Marco Rubio writes in his book that when his long-shot quest for the Senate in 2010 was mired in the accusations of financial malfeasance, Jeanette convinced him not to drop out. "There were times that he said, 'I don't want to do this,' and I just encouraged him," she says. "I really believe that when things are hardest — those things make you stronger."

When he is not playing his increasingly large role on the national stage, he and Jeanette and their children, ages 4 to 12, live in this Hispanic enclave, a shielded bubble in a transient world. Their house is a stone's throw from the recreational center where the couple met as teenagers 22 years ago. His mother and sister live three blocks away, in the house where he grew up. Her mother is a 10-minute drive away. Their children have a dozen cousins living within 5 miles. "At the end of the day, I have a network — I have my family, my friends that help me when I can't do it," says Jeanette about her husband being in Washington all week. "I don't have a nanny or anything like that. I have my family."

There is nothing opulent about their home, but it is warm and bright and simply decorated with white and brown furniture. In the driveway sits the senator's black pickup that he uses for weekend errands. "By the way, sorry for the patches (on the wall)," he offers. "They're painting here."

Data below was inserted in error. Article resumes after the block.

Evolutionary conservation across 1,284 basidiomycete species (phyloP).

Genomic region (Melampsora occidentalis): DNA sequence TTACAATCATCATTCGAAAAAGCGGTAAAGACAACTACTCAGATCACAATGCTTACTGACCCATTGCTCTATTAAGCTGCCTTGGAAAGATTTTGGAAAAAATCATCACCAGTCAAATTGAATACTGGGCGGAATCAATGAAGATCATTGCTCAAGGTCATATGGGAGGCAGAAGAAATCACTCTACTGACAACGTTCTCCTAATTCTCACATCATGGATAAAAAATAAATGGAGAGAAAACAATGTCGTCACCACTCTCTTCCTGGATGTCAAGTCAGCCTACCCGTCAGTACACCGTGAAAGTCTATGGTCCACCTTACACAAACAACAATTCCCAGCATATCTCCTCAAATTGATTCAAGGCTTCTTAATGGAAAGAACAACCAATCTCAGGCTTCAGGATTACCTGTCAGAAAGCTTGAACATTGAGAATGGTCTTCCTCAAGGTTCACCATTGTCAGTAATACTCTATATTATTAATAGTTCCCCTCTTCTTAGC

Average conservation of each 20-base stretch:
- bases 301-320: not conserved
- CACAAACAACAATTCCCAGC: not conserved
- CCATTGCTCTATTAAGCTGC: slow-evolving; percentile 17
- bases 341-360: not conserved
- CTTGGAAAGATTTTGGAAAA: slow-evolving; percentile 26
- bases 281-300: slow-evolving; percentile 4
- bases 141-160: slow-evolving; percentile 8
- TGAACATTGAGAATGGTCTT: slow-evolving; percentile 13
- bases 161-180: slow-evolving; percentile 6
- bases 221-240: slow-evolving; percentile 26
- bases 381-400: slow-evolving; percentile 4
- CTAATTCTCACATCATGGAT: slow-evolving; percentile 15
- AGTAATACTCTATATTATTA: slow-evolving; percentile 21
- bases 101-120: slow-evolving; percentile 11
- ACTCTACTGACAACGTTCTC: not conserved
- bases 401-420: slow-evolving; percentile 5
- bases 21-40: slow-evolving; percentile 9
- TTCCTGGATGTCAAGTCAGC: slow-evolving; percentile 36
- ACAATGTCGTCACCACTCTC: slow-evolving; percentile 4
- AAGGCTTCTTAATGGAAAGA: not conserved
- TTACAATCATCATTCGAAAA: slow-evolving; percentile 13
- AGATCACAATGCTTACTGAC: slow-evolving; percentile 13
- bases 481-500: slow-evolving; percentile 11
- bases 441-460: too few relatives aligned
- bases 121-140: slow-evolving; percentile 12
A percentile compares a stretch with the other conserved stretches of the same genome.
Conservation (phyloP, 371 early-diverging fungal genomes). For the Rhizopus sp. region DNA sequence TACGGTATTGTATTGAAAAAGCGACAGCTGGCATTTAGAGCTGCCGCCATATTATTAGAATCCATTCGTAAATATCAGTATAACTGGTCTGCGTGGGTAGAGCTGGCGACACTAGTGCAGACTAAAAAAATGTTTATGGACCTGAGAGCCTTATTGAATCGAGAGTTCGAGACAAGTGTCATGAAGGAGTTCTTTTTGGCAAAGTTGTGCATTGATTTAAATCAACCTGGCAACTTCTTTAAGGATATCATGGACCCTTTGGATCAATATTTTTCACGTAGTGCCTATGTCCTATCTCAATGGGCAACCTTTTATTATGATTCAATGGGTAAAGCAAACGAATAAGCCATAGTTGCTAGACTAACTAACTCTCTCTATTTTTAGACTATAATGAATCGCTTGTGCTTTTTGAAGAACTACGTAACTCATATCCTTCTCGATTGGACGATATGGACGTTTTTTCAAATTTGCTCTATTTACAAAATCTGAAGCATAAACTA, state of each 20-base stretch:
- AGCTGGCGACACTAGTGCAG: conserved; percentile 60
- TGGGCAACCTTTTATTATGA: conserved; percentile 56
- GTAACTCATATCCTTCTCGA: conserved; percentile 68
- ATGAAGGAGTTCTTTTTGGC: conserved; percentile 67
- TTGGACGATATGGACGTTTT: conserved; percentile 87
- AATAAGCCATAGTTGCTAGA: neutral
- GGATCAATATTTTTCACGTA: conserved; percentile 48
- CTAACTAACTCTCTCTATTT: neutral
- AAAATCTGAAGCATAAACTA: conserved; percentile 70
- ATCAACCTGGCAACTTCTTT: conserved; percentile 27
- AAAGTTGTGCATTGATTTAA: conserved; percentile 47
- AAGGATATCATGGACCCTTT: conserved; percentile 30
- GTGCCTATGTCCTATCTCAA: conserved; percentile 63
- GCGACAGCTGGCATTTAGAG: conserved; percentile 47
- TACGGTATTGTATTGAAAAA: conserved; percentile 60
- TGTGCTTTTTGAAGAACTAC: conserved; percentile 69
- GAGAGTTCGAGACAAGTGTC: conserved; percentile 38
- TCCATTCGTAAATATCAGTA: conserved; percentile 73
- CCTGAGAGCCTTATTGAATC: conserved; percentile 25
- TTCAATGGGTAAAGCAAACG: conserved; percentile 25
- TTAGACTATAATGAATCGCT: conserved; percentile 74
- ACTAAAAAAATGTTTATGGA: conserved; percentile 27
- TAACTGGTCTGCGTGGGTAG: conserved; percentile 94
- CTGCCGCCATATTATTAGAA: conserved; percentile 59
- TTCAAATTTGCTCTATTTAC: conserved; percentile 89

They have talked and talked about moving the family to Washington — and even looked at houses to rent in Virginia last year — but it's a tough call for them. "My mom is older now and I need to get back and see her — and I want to be in touch with our state," he says. "Our whole support network is here. … I mean, I'd like for them to be there, if we can work it out."

"It's hard for him," she says. "But it's a question of whether we should uproot everyone when our life is here."

The Rubios both attended South Miami Senior High School, but they didn't meet until a couple of years after he graduated, when he was 19 and she was 17.

Their story in their own words:

Her: "I was at the (West Miami Recreation Center) one day playing volleyball and he spotted me."

Him: "I did the background work first — who is she, what is she all about. I had actually seen her before that."

Her: "But I didn't know that he had seen me."

Him: "Her younger sister was dating a kid who lives two doors down from me, and one day I happened to be with him and he went by his girlfriend's house, and she answered the door."

Her: "So he asked questions and friends put something together where we would go to the movies and he would sit next to me and then — you know, coincidentally. Throughout the whole movie he would start talking to me, which I thought was a little annoying."

They started dating shortly after, but Marco was heading to the University of Florida in Gainesville in the fall, which forced a long-distance romance in an era of few cell phones, no Internet, no Skype.

Him: "It was harder and harder for me even to stay up there on the weekends, just because I wanted to be back here. So I would write these really long letters."

Her: "One of the letters that he wrote to me, I still have it. It was about how we were building a foundation and we were going through the steps. And he wrote all the steps in comparison to where we were in our relationship."